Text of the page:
lot purchase agreement - Posted by Keith (TX)

Posted by Tony Colella on June 14, 2005 at 08:43:51:

Foreclosures almost by definition have title issues. The defaulting owners often have hidden financial skeletons in the closet, many of which occurred after they bought the property.

At the time of purchase the VA, FHA or other type loan would likely require the title search and insurance but that would only include and insure up to the date of that purchase.

If there were errors made during that search, then the title company may be on the hook (but you would have to read the policy for exclusions). Additionally, anyone on the chain of title that provided a warrantee type deed when they sold, would also be on the hook (but may have no money or assets to go after if a problem is found).

The foreclosing lenders often require the buyer to sign lengthy addendums (I had to sign one that was 22 pages long) in order to buy. These addendums essentially relieve the lender of as much liability as possible and usually states that they will provide no warrantee meaning they seek to provide title by some form of deed other than a warrantee deed. In some cases I have seen them provide a special warrantee deed which essentially states that during the banks brief ownership, they did nothing to cloud the title but they are not guaranteeing the title other than that.

Many investors will look for an FHA loan in the history of the title knowing that a title search would have been required at that time but as stated in other posts, a mistake may still have been made but at least from that loan back there may be a title insurance to go after.

Where we find consistent problems is with the title of the mobile homes. Banks typically now require the retirement of a doublewide mobile home title so as to make the foreclosure a one step process. But in many cases, the title had not been attached and the bank forgets to repossess the title and only forecloses on the land. This routinely delays closings. Usually during that time my attorney also finds other title issues on the land as well that need clearing.


lot purchase agreement - Posted by Keith (TX)

Posted by Keith (TX) on June 13, 2005 at 11:18:36:

Anybody have a simple contract form for the purchase of a M/H lot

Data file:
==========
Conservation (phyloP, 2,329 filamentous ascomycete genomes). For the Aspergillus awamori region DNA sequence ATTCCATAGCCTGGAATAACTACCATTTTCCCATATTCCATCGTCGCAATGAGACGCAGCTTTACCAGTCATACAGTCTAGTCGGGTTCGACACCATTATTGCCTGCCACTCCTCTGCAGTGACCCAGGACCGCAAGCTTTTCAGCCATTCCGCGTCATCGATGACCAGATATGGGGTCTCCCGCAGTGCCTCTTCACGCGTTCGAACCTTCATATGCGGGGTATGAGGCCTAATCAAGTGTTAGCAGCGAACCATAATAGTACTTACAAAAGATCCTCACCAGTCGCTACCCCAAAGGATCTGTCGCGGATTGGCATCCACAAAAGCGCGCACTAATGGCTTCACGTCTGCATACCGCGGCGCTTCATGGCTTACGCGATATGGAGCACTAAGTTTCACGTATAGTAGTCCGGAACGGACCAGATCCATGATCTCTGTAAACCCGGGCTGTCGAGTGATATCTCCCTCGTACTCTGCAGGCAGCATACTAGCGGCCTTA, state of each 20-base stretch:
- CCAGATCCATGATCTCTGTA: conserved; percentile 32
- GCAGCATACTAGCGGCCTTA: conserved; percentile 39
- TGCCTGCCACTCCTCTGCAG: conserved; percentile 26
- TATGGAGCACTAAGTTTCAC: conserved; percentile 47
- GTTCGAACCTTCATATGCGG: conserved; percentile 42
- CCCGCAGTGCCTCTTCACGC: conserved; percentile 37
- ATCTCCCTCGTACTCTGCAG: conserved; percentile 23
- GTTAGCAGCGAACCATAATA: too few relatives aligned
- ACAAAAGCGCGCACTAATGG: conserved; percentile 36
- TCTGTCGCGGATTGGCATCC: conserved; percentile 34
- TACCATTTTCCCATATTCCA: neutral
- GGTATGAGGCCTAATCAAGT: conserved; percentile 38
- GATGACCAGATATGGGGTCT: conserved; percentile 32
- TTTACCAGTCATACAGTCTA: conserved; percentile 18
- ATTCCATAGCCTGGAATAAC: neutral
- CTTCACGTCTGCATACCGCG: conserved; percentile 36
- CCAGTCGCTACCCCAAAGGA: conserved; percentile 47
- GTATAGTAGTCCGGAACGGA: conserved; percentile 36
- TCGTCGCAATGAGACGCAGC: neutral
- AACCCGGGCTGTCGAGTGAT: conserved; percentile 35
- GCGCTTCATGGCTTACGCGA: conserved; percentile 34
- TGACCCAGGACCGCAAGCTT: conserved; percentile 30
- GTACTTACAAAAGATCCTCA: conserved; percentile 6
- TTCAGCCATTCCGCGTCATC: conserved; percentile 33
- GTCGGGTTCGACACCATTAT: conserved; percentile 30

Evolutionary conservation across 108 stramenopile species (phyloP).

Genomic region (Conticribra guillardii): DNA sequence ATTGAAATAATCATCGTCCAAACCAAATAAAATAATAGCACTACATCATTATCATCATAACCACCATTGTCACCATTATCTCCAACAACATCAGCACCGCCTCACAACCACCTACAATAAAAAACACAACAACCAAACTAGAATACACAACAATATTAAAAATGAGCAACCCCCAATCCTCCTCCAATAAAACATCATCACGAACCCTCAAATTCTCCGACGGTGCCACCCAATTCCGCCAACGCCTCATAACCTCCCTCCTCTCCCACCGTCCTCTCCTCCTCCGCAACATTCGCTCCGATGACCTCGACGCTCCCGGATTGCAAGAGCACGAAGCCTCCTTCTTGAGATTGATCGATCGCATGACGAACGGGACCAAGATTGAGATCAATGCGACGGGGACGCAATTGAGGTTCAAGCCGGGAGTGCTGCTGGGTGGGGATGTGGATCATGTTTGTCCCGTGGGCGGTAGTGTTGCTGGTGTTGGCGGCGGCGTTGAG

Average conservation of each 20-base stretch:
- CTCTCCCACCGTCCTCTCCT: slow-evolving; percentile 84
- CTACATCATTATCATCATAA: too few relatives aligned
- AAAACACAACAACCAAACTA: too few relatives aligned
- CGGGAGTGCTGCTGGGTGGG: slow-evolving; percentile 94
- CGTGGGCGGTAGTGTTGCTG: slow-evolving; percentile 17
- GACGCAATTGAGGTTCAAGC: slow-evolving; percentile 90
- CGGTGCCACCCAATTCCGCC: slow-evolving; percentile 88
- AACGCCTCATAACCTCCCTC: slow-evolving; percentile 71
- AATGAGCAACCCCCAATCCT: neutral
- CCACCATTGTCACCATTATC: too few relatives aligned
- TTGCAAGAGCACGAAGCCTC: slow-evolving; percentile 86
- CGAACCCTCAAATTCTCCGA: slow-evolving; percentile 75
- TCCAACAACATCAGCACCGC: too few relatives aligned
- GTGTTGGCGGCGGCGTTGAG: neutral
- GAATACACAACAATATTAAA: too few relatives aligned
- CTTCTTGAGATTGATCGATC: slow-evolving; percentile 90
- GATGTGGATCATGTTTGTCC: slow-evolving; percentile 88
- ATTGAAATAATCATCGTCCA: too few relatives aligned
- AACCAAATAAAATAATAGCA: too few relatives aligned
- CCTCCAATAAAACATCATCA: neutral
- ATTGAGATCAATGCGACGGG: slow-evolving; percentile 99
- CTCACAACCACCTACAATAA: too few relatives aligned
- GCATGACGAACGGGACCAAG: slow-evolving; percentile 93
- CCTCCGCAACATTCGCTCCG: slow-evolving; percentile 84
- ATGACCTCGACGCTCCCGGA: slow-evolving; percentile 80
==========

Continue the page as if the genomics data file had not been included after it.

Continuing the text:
Re: lot purchase agreement - Posted by Tony Colella

Posted by Tony Colella on June 13, 2005 at 15:28:28:

I finally gave in and just started using the standard, bar approved real estate agent forms because even when the other party is not represented by a real estate agent, it always seems that at some point a relative, friend, neighbor, attorney etc. looks at a privately written form and tells the other party some odd ball opinion.

Why swim up river I asked myself.

If you do look for your own form, I recommend Bill Bronchick?s forms (why not use his since they are written by an attorney who invests in real estate himself?).

One word of advice. Do NOT forgo the title search or formal closing process. There is little money saved in doing so and the risks can outweigh the costs of a closing by far. Title insurance on a $4k lot will be next to nothing and you now have a good title search (or someone else to fall back on).

I tell this story at our workshops and believe I have written about it here before but the reader?s digest version is this.

I bought an improved lot for $9,500. The seller who claimed to be a seasoned investor had purchased the lot and an old home (he since removed) from ?get this? two folks who were in prison. He had an attorney draft the deed but did not request a title search.

When I bought the lot, my attorney found several thousand dollars worth of judgments against not only the prisoners but also the seller himself (despite his assurances that the title was clear).

Out of $9,500 in cash that I gave him at closing, he walked away with about half because of the rest went to satisfy those judgments so as to provide me with clear title. Had the investor done a title search, he would not have had to pay for prisoners debts too.

Protect your deal. The cost is very minimal. In my area the whole closing, including title search, title insurance, deeds and filing run about $450 to $600 bucks (depending on attorney). Money well spent in my opinion if anything should later be determined to be a problem.


Thanks and 1 more question - Posted by Keith (TX)

Posted by Keith (TX) on June 13, 2005 at 19:44:09:

Would you still recommend a formal closing and title commitment even if the lot purchase was only $2700, I did my own title search (I must admit I am no expert), and I really had no plans to ever sell the lot (I plan to sell the home and rent the dirt). Just trying to pinch pennies. Thanks.

Re: Thanks and 1 more question - Posted by Tony Colella

Posted by Tony Colella on June 13, 2005 at 21:20:31:

Doing one’s own title search is a risk in itself. Just looking at the chain of title and the deeds is not enough. Time and time again my attorney has found title issues that had been overlooked by the previous (and well respected) closing attorney.

Searching various judgment files (not all are recorded) on each and every person on title or that may have a claim is (for me) too important to overlook. Get a quote from an attorney or title company and weigh your risks.

The argument could be made that if you never sell the property that the title will clear itself but Never is a long time.

Just my thoughts.


Re: Thanks and 1 more question - Posted by Gary

Posted by Gary on June 13, 2005 at 22:55:39:

Just have a search done. Keep in mind the attorney doing the search could also screw up and miss something. An attorney I used at one time was known to do this,but this was a guy who would bring both his wife and his girlfriend to parties,etc. Maybe he was distracted or just plain tired!!!
I understand when you purchase a repo that had a guarenteed VA loan that the government guarentees clear title. Any authorities on this?